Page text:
Woolmer died of asphyxiation, not poisoning: Jamaica police
It has been reported that an ancient drug, aconite, could have been used to kill Pakistani coach Bob Woolmer.cricket Updated: Apr 04, 2007 12:28 IST
Jamaican police are standing by their account of asphyxiation being the cause of former Pakistan cricket coach Bob Woolmer's death and denounced reports that he may have been poisoned.
It was reported that an ancient drug, aconite, could have been used to kill Woolmer. The police in Kingston, had earlier said that the cause was asphyxiation, owing to manual strangulation.
Karl Angell, director of communications for the Jamaica Constabulary Force, stood firm on Monday by police reports that Woolmer was strangled.
"Thus far we have to work with what is at hand. At hand is the pathologist report that he (Woolmer) died from asphyxiation as a result of manual strangulation," Angell was quoted as saying by the Jamaica Gleaner.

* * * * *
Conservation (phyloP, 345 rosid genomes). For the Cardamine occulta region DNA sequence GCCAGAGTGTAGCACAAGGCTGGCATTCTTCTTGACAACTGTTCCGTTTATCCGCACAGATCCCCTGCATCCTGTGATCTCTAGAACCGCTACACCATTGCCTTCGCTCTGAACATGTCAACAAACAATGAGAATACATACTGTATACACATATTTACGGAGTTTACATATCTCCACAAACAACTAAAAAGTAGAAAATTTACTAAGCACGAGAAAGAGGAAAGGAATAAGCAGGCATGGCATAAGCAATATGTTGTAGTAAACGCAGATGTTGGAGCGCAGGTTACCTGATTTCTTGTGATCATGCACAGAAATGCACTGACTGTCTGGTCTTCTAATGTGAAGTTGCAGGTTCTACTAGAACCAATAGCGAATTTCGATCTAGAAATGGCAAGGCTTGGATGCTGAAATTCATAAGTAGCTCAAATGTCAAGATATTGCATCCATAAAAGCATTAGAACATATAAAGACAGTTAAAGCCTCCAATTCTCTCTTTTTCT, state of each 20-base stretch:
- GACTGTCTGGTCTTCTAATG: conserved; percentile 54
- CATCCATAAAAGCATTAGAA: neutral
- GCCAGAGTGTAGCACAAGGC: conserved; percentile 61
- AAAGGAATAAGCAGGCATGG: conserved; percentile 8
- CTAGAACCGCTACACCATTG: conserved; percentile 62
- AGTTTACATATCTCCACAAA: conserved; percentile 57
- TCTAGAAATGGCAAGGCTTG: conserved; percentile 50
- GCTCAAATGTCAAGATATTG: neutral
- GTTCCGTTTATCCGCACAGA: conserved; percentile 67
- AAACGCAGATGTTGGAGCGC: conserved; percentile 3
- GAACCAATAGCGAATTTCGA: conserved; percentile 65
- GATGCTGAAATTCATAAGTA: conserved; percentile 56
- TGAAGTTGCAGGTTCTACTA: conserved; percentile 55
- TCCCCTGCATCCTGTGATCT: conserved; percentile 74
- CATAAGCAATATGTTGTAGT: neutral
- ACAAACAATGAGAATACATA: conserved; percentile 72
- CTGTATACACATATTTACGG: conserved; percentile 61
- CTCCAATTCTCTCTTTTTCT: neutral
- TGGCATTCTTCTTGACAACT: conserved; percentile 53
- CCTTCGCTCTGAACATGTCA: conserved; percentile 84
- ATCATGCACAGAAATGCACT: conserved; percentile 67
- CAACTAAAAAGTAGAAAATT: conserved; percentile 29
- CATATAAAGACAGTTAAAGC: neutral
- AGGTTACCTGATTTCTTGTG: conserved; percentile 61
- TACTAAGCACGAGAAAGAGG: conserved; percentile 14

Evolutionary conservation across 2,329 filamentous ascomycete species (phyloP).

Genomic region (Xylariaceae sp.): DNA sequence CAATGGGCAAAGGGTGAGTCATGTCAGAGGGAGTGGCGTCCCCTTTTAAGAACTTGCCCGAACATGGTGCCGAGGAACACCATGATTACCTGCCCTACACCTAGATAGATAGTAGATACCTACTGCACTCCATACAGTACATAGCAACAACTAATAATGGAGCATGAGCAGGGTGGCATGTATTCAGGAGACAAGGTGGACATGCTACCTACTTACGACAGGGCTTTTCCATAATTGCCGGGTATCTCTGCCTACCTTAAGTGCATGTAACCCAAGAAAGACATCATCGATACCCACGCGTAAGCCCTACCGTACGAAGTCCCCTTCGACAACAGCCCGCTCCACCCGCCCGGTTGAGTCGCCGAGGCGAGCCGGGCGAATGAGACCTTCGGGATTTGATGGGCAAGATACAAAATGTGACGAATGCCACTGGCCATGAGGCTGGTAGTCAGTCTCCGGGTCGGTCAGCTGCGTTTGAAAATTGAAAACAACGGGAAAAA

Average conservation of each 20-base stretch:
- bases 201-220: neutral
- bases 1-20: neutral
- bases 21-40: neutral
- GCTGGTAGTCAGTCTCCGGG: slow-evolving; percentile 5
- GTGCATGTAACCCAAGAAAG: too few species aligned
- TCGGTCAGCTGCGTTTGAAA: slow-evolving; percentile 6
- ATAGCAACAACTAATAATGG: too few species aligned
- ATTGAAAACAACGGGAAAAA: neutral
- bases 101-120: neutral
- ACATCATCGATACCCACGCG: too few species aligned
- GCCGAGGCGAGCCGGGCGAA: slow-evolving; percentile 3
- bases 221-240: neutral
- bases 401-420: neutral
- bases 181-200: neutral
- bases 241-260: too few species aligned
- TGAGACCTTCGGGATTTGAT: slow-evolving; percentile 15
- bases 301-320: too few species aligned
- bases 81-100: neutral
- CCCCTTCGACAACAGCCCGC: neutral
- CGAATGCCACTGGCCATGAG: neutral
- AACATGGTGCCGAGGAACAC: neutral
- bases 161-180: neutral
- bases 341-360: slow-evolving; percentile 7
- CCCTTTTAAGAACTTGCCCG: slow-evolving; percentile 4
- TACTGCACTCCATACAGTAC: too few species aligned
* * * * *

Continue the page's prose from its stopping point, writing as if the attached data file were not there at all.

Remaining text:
"As far as talks of poisoning (are concerned), we await the toxicology report from the forensic lab," he added.
Aconite is said to shut down an individual's organs and slow the breathing. Death is usually by asphyxiation within 30 minutes.
The Sunday Mirror in Britain reported on Sunday that a Pakistani had called Jamaican police and claimed that aconite killed Woolmer.
The newspaper quoted John Henry, professor of toxicology at St Mary's Hospital in Paddington, London, as saying: "Woolmer would have felt nauseous after the drug began to work and would have gone to the bathroom to be sick. He wouldn't have realised straight away how serious his condition was, so it was doubtful he'd have phoned the hotel's reception.
"By the time he realised how ill he was it would be too late. He would have collapsed and been unable to move. The drug causes a loss of power in the limbs."
Henry explained: "Aconite is a poison which stops the heart and other internal organs from working, causing the victim to die of asphyxiation. It works like cyanide."
Aconite is said to be widely used in Pakistan and has been blamed for the deaths of several high profile individuals.
Woolmer, 58, was found unconscious in his room at the Jamaica Pegasus hotel March 18, less than 24 hours after his team lost all hope of advancing in the World Cup after a shock defeat to Ireland at Sabina Park. He was later pronounced dead at 12.14 pm, at the nearby University Hospital of the West Indies.